Water use by tamarix ramosissima and associated phreatophytes in a mojave desert floodplain

  • Sala A
  • Smith S
  • Devitt D
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Water use by the introduced shrub Tamarix ramosissima and three co-oc- curring, native phreatophytes was measured in the lower Virgin River floodplain (southern Nevada) using the stem-heat-balance method. During the 1993 growing season, measure- ments were conducted on Tamarix in a closed, monospecific stand and in a mixed community with the native species Pluchea sericea, Prosopis pubescens, and Salix exigua. Our objec- tives were (1) to determine whether leaf-area-based water use of Tamarix is higher than that of co-occurring native riparian taxa, (2) to assess the role of Tamarix stand leaf area index (LAI, leaf area per unit ground area) on Tamarix water loss, and (3) to verify whether Tamarix is capable of using large amounts of water under the extreme evaporative demands that characterize arid environments. Leaf-area-based sap flow rates were comparable in the four species despite large differences in individual leaf area and total water loss. Daily water use of Tamarix (in grams per day) weighted by the daily potential evapotranspirati-on (PET) increased linearly with the total leaf area per plant, suggesting that water uptake was sufficient to compensate for water loss at the leaf level, even during times of extreme atmospheric water demand. Under high PET, maximum sap flow rates of Tamarix on a leaf- area basis were significantly higher at locations where Tamarix LAI was lower, indicating that highly transpiring Tamarix stands may reduce leaf-level evaporative demand. However, daily estimates of transpiration of dense Tamarix stands (LAI up to 3.5 m2/m2) in our study site exceeded PET by a factor ranging from 1.6 to 2.0, which confirms that mature Tamarix stands can lose very high quantities of water due to the maintenance of high leaf area. Results from this and other studies demonstrate that, at least under moderate to high water tables, key variables controlling water use by riparian stands include structural character- istics such as LAI and density. Management practices aimed at conserving water should be geared towards avoiding the development of dense Tamarix thickets along arid water courses, particularly if it is confirmed that these tend to attain higher LAI than native riparian communities.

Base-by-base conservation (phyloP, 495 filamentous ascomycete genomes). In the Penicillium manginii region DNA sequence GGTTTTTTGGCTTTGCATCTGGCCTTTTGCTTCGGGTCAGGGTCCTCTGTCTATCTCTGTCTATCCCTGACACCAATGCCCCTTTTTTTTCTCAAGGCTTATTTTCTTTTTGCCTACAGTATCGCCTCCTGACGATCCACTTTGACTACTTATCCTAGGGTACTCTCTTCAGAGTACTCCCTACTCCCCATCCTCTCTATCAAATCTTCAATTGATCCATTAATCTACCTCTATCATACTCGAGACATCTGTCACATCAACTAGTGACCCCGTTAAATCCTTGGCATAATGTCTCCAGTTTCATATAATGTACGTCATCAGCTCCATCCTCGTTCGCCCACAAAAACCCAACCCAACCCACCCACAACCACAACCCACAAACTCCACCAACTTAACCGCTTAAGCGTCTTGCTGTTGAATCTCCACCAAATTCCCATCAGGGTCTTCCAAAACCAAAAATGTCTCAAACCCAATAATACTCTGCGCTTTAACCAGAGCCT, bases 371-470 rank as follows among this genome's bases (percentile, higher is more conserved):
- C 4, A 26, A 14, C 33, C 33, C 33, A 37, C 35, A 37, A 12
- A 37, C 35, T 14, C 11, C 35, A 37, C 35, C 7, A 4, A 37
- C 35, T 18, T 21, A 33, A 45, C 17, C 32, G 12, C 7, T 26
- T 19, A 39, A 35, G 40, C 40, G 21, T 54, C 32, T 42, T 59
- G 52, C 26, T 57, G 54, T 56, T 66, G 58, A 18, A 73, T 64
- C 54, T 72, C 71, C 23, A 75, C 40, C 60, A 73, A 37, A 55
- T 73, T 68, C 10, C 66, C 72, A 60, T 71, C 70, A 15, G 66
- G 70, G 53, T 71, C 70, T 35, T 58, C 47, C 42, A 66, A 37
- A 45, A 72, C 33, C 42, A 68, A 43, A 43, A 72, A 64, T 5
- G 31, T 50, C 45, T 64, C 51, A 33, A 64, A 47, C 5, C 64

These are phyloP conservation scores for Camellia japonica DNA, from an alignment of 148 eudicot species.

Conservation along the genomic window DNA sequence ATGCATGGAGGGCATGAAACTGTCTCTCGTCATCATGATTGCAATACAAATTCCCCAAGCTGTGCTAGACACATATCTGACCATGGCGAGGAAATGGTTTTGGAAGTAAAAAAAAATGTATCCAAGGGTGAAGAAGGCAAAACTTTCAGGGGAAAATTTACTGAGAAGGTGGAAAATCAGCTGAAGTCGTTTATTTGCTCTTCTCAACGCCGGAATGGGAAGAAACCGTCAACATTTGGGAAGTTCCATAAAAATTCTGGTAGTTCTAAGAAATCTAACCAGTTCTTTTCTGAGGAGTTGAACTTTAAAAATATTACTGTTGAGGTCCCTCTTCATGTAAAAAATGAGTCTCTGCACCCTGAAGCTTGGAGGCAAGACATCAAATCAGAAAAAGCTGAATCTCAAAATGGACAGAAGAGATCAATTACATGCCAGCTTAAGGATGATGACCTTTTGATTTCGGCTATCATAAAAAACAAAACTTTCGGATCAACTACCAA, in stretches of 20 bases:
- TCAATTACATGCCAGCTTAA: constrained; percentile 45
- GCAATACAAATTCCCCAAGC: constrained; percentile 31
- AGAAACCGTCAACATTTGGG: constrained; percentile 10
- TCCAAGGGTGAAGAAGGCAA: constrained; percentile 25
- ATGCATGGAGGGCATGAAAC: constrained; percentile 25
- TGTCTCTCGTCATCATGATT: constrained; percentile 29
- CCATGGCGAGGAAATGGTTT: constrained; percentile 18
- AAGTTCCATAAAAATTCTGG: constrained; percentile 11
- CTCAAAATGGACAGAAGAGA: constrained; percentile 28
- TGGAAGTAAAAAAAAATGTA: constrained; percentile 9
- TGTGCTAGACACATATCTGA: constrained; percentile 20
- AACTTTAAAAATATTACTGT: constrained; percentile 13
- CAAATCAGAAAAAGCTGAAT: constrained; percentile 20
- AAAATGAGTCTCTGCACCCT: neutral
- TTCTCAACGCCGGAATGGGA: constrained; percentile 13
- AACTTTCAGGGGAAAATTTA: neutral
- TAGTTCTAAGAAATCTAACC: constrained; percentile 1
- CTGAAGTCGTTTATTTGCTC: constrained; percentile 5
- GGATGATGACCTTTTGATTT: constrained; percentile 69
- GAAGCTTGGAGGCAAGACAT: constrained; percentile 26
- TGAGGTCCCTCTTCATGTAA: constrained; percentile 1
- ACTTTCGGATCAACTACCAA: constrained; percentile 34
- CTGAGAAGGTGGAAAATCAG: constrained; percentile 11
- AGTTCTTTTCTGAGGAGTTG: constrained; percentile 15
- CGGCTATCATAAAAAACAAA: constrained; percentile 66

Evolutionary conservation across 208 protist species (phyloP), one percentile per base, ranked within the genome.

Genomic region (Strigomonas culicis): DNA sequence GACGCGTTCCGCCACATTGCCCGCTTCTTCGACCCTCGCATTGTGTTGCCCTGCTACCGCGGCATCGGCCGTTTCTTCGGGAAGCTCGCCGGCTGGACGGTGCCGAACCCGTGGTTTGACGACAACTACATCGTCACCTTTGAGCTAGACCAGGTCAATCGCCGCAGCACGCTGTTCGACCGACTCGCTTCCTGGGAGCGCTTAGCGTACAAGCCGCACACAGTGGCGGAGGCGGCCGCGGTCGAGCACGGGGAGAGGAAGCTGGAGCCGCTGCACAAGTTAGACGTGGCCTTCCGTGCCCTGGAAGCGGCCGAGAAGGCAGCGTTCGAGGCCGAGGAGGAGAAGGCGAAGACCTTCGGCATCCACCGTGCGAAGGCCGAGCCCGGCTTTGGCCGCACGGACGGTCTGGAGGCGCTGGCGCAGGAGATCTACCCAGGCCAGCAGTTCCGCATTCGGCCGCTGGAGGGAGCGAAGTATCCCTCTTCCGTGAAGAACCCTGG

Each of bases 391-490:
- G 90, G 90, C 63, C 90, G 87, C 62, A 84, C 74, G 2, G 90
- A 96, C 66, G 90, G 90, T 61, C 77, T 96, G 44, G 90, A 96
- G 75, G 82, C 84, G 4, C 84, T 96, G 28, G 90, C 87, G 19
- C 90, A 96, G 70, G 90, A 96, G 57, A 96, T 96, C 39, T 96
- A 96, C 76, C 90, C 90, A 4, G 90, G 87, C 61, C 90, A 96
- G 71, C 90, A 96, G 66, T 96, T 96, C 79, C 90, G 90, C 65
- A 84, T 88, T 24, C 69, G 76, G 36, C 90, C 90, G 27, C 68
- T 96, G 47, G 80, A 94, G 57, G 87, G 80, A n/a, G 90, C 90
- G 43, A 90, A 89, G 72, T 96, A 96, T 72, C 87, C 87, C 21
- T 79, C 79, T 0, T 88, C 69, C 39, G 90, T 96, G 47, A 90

Author-supplied keywords

  • Evapotranspiration
  • Leaf area index
  • Mojave desert
  • Phreatophytes
  • Pluchea
  • Prosopis
  • Riparian
  • Salix
  • Sap flow
  • Stem heat balance
  • Tamarix
  • Transpiration

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  • Anna Sala

  • Stanley D. Smith

  • Dale A. Devitt

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